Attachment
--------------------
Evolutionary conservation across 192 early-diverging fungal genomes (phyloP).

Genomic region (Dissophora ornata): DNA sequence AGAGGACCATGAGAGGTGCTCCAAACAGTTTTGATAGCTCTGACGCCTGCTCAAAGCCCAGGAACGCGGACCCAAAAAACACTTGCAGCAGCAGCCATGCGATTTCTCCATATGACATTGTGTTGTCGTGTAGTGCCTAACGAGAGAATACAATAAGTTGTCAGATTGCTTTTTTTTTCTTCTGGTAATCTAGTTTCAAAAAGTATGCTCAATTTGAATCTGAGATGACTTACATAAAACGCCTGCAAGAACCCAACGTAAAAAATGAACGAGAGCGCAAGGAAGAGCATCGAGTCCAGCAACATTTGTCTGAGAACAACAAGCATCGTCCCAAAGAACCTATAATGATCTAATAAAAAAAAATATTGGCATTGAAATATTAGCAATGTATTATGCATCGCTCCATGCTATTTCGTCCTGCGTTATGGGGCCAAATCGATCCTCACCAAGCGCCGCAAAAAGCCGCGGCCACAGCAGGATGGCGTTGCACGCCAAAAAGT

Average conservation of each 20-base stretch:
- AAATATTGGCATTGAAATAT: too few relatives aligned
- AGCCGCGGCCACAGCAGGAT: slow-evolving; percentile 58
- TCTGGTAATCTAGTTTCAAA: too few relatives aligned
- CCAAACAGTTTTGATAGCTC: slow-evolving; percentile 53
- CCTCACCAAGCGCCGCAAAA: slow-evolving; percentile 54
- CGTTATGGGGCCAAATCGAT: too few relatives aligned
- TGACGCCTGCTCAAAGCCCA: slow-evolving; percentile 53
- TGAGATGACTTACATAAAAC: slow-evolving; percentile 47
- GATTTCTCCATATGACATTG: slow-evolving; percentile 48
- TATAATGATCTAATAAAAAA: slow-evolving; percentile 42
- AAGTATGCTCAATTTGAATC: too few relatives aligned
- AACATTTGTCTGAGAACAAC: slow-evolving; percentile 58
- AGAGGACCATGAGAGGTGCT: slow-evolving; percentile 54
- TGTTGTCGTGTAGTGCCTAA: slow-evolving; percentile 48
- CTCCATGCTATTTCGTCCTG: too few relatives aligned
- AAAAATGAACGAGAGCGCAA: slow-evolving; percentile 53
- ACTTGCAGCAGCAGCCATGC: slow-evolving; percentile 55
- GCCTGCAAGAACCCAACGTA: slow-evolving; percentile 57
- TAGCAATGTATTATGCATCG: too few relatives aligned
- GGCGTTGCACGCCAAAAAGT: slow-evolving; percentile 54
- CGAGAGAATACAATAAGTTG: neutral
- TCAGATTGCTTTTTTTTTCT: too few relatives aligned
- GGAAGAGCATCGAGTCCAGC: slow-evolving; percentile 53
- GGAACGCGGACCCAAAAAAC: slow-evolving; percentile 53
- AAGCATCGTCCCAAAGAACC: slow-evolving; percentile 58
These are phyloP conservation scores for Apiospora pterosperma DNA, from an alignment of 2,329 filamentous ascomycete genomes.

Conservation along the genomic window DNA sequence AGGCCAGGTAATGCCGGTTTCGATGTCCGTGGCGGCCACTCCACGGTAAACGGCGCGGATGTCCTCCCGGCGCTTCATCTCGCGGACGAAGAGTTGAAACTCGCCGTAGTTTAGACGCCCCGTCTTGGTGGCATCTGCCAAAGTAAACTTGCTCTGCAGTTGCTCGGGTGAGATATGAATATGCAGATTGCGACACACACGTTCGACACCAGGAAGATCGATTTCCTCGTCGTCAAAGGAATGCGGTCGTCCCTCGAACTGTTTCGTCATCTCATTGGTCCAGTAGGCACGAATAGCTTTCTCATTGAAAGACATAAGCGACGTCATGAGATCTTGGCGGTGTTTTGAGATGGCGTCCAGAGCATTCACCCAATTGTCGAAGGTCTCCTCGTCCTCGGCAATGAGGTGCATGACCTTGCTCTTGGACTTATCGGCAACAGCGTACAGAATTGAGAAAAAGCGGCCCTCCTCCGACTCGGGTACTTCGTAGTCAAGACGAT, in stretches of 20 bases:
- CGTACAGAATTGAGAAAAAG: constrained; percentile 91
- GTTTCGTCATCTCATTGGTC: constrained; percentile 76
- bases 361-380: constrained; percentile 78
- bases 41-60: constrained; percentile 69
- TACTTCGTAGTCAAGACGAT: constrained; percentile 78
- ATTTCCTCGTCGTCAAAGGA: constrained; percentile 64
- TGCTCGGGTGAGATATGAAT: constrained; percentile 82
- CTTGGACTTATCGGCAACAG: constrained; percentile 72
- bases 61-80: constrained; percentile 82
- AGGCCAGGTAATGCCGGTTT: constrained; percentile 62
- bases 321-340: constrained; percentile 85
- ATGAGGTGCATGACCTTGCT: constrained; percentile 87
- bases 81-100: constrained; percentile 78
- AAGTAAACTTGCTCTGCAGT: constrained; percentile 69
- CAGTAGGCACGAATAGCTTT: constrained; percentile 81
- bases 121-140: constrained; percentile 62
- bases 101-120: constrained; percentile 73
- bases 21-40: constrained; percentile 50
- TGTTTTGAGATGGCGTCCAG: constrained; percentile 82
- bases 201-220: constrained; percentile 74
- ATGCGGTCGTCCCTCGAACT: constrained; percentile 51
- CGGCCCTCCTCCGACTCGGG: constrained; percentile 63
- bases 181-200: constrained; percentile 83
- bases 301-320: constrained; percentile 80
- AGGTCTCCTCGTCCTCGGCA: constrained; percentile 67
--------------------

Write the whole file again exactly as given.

Evolutionary conservation across 192 early-diverging fungal genomes (phyloP).

Genomic region (Dissophora ornata): DNA sequence AGAGGACCATGAGAGGTGCTCCAAACAGTTTTGATAGCTCTGACGCCTGCTCAAAGCCCAGGAACGCGGACCCAAAAAACACTTGCAGCAGCAGCCATGCGATTTCTCCATATGACATTGTGTTGTCGTGTAGTGCCTAACGAGAGAATACAATAAGTTGTCAGATTGCTTTTTTTTTCTTCTGGTAATCTAGTTTCAAAAAGTATGCTCAATTTGAATCTGAGATGACTTACATAAAACGCCTGCAAGAACCCAACGTAAAAAATGAACGAGAGCGCAAGGAAGAGCATCGAGTCCAGCAACATTTGTCTGAGAACAACAAGCATCGTCCCAAAGAACCTATAATGATCTAATAAAAAAAAATATTGGCATTGAAATATTAGCAATGTATTATGCATCGCTCCATGCTATTTCGTCCTGCGTTATGGGGCCAAATCGATCCTCACCAAGCGCCGCAAAAAGCCGCGGCCACAGCAGGATGGCGTTGCACGCCAAAAAGT

Average conservation of each 20-base stretch:
- AAATATTGGCATTGAAATAT: too few relatives aligned
- AGCCGCGGCCACAGCAGGAT: slow-evolving; percentile 58
- TCTGGTAATCTAGTTTCAAA: too few relatives aligned
- CCAAACAGTTTTGATAGCTC: slow-evolving; percentile 53
- CCTCACCAAGCGCCGCAAAA: slow-evolving; percentile 54
- CGTTATGGGGCCAAATCGAT: too few relatives aligned
- TGACGCCTGCTCAAAGCCCA: slow-evolving; percentile 53
- TGAGATGACTTACATAAAAC: slow-evolving; percentile 47
- GATTTCTCCATATGACATTG: slow-evolving; percentile 48
- TATAATGATCTAATAAAAAA: slow-evolving; percentile 42
- AAGTATGCTCAATTTGAATC: too few relatives aligned
- AACATTTGTCTGAGAACAAC: slow-evolving; percentile 58
- AGAGGACCATGAGAGGTGCT: slow-evolving; percentile 54
- TGTTGTCGTGTAGTGCCTAA: slow-evolving; percentile 48
- CTCCATGCTATTTCGTCCTG: too few relatives aligned
- AAAAATGAACGAGAGCGCAA: slow-evolving; percentile 53
- ACTTGCAGCAGCAGCCATGC: slow-evolving; percentile 55
- GCCTGCAAGAACCCAACGTA: slow-evolving; percentile 57
- TAGCAATGTATTATGCATCG: too few relatives aligned
- GGCGTTGCACGCCAAAAAGT: slow-evolving; percentile 54
- CGAGAGAATACAATAAGTTG: neutral
- TCAGATTGCTTTTTTTTTCT: too few relatives aligned
- GGAAGAGCATCGAGTCCAGC: slow-evolving; percentile 53
- GGAACGCGGACCCAAAAAAC: slow-evolving; percentile 53
- AAGCATCGTCCCAAAGAACC: slow-evolving; percentile 58
These are phyloP conservation scores for Apiospora pterosperma DNA, from an alignment of 2,329 filamentous ascomycete genomes.

Conservation along the genomic window DNA sequence AGGCCAGGTAATGCCGGTTTCGATGTCCGTGGCGGCCACTCCACGGTAAACGGCGCGGATGTCCTCCCGGCGCTTCATCTCGCGGACGAAGAGTTGAAACTCGCCGTAGTTTAGACGCCCCGTCTTGGTGGCATCTGCCAAAGTAAACTTGCTCTGCAGTTGCTCGGGTGAGATATGAATATGCAGATTGCGACACACACGTTCGACACCAGGAAGATCGATTTCCTCGTCGTCAAAGGAATGCGGTCGTCCCTCGAACTGTTTCGTCATCTCATTGGTCCAGTAGGCACGAATAGCTTTCTCATTGAAAGACATAAGCGACGTCATGAGATCTTGGCGGTGTTTTGAGATGGCGTCCAGAGCATTCACCCAATTGTCGAAGGTCTCCTCGTCCTCGGCAATGAGGTGCATGACCTTGCTCTTGGACTTATCGGCAACAGCGTACAGAATTGAGAAAAAGCGGCCCTCCTCCGACTCGGGTACTTCGTAGTCAAGACGAT, in stretches of 20 bases:
- CGTACAGAATTGAGAAAAAG: constrained; percentile 91
- GTTTCGTCATCTCATTGGTC: constrained; percentile 76
- bases 361-380: constrained; percentile 78
- bases 41-60: constrained; percentile 69
- TACTTCGTAGTCAAGACGAT: constrained; percentile 78
- ATTTCCTCGTCGTCAAAGGA: constrained; percentile 64
- TGCTCGGGTGAGATATGAAT: constrained; percentile 82
- CTTGGACTTATCGGCAACAG: constrained; percentile 72
- bases 61-80: constrained; percentile 82
- AGGCCAGGTAATGCCGGTTT: constrained; percentile 62
- bases 321-340: constrained; percentile 85
- ATGAGGTGCATGACCTTGCT: constrained; percentile 87
- bases 81-100: constrained; percentile 78
- AAGTAAACTTGCTCTGCAGT: constrained; percentile 69
- CAGTAGGCACGAATAGCTTT: constrained; percentile 81
- bases 121-140: constrained; percentile 62
- bases 101-120: constrained; percentile 73
- bases 21-40: constrained; percentile 50
- TGTTTTGAGATGGCGTCCAG: constrained; percentile 82
- bases 201-220: constrained; percentile 74
- ATGCGGTCGTCCCTCGAACT: constrained; percentile 51
- CGGCCCTCCTCCGACTCGGG: constrained; percentile 63
- bases 181-200: constrained; percentile 83
- bases 301-320: constrained; percentile 80
- AGGTCTCCTCGTCCTCGGCA: constrained; percentile 67